This book aims at exploring how practical expertise, textual learning, and the gendered bodies intersected with the production of knowledge in early modern Europe. Gendered touch looks at both how representations of gendered bodies contributed to the production of knowledge, and at how practice itself was gendered. By exploring new archival material and by reading anew printed sources, the book inquiries about how knowledge was produced, translated, appropriated, and transmitted among different kinds of actors – both women and men – such as craftspeople, physicians, alchemists, apothecaries, music theorists, natural philosophers, and natural historians.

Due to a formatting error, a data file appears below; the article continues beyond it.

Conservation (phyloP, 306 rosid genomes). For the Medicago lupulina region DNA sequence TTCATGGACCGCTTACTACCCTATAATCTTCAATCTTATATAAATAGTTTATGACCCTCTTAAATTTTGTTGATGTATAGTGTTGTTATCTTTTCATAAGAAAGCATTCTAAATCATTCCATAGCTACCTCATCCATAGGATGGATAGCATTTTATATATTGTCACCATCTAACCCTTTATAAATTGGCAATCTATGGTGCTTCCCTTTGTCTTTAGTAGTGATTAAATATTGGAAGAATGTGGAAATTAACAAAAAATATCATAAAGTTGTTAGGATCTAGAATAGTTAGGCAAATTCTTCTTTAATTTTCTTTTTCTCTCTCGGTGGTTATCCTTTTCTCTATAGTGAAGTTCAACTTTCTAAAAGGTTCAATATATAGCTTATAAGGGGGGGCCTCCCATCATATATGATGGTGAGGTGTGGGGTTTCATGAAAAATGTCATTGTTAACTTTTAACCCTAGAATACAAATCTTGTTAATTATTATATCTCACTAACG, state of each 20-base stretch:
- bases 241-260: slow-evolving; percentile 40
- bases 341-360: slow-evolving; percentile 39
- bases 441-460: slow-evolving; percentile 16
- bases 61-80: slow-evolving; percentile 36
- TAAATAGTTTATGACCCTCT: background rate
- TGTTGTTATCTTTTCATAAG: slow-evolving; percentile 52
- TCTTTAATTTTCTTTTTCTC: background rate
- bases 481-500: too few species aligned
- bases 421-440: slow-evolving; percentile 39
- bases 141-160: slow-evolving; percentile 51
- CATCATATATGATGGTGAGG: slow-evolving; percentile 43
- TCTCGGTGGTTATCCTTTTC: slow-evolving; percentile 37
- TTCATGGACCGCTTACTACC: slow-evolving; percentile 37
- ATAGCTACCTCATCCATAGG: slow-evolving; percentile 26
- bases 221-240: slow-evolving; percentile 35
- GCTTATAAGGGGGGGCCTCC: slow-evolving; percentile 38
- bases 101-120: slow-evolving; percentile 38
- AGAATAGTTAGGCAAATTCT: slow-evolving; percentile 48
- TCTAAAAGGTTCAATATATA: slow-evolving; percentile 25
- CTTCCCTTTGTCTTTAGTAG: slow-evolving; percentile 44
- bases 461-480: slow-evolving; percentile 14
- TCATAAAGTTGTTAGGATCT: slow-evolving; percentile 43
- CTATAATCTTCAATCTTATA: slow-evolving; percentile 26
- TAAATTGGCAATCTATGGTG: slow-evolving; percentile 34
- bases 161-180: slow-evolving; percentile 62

Centre(s) de recherche(s) / service(s):
Women, Men, and Knowledge-making in Early Modern Europe
Date de parution:
Nuncius Series. Studies and Sources in the Material and Visual History of Science
Type de publication:
Antonella Romano, Francesca Antonelli, Paolo Savoia